That a CEO of a silver miner sees precious metals prices rising, especially on a day like today when silver hit a new 31 year high (and gold is at a record) is not surprising. Especially since that is precisely what happened: "The head of U.S. silver miner Coeur d'Alene Mines Corp said on Thursday that he "would not be surprised" if silver prices reached the mid-$40s per ounce and gold prices rose to $1,500 to $1,600 an ounce this year." What is, however, surprising is that another prominent silver miner, Pan American silver, announced during its earning call that "it plans to produce between 23-24 million ounces of silver in 2011, down from 24.3 million ounces in 2010. The company said it expects to produce between 76,000-78,000 ounces of gold in 2011, down from the 89,555 ounces it produced last year." So despite a record price in silver, the company is unable or unwilling to mine more to keep up with demand? Perhaps the peak [blank] crowd should take a long hard look at silver.
In an exclusive interview at the Reuters Mining and Steel Summit, Coeur Chief Executive Dennis Wheeler said heightened uncertainty in the world due to geopolitical turmoil and natural disasters, has increased demand for gold and silver as investment vehicles, and will continue to push prices higher.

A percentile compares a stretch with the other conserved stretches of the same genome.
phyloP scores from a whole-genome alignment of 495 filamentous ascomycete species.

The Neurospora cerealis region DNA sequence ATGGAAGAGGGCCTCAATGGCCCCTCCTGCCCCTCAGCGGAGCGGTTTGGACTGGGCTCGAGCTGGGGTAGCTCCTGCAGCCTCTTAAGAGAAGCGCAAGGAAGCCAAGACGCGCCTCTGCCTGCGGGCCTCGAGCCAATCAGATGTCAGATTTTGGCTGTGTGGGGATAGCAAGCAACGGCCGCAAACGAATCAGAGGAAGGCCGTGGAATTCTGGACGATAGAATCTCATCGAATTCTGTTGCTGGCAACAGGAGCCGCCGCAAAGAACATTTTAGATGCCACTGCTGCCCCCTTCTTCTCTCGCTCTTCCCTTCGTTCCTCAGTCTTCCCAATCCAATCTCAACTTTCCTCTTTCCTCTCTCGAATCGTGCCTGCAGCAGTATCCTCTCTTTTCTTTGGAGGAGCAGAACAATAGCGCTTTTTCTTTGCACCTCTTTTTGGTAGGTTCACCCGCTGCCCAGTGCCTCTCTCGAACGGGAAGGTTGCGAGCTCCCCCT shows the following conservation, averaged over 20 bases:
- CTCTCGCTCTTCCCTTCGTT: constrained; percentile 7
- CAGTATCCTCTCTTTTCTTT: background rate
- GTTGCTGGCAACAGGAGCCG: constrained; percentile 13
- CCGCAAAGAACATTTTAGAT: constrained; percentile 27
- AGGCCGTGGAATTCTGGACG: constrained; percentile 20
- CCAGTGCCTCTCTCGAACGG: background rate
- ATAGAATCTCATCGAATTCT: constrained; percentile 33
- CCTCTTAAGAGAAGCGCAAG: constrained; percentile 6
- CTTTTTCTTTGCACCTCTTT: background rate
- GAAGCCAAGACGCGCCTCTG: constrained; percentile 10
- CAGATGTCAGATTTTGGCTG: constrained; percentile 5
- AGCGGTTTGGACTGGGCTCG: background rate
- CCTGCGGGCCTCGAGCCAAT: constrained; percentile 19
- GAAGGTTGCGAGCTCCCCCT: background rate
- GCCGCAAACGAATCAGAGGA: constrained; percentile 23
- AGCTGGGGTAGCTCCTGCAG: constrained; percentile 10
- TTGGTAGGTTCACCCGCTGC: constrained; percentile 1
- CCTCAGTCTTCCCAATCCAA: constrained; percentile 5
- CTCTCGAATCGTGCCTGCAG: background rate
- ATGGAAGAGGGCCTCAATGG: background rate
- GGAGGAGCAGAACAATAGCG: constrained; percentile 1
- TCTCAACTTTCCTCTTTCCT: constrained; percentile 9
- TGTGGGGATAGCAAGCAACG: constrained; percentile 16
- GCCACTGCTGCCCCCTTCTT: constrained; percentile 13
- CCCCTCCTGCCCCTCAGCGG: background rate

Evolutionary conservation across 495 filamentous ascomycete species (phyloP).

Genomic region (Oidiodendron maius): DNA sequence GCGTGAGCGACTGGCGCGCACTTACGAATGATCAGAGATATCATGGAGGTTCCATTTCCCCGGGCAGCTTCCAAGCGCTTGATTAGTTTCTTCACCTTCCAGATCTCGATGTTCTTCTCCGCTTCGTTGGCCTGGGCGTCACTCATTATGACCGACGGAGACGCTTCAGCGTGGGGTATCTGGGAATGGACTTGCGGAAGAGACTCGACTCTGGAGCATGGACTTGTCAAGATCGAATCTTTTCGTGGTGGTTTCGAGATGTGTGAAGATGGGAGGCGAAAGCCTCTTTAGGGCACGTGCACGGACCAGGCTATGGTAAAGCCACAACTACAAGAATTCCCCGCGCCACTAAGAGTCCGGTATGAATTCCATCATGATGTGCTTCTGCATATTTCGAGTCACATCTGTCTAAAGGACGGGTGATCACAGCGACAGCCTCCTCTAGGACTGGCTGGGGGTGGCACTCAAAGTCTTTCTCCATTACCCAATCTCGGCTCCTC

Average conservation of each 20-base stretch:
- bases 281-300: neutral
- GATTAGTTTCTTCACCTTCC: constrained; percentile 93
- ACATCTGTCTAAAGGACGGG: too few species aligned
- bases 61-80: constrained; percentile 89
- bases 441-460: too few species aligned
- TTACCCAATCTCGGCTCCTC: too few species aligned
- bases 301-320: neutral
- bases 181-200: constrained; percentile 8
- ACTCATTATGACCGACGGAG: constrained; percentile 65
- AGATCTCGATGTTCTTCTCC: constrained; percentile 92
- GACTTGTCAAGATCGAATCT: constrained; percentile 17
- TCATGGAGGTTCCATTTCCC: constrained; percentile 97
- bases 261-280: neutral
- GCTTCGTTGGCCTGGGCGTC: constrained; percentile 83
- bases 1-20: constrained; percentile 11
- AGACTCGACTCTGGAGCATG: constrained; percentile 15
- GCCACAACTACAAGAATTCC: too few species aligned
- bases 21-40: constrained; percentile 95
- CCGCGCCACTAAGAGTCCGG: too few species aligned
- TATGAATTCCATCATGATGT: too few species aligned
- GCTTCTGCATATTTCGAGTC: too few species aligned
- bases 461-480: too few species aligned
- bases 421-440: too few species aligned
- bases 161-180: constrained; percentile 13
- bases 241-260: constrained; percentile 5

And also from Reuters:
Pan American Silver said its fourth-quarter profit rose 67 percent on higher prices for all metals that it produces, but forecast lower gold and silver production levels next year.
Pan American said it plans to produce between 23-24 million ounces of silver in 2011, down from 24.3 million ounces in 2010. The company said it expects to produce between 76,000-78,000 ounces of gold in 2011, down from the 89,555 ounces it produced last year.
The Vancouver-based silver miner, which operates in Mexico, Peru, Bolivia and Argentina, posted net income of $46.4 million, or 43 cents per share, in the quarter ended Dec. 31.
This compared with $27.8 million, or 31 cents per share, in the fourth quarter of 2009.
Spot silver prices nearly doubled over 2010, rising from $16.86 to $30.86, as investors turned to precious metals as a safe haven from currencies.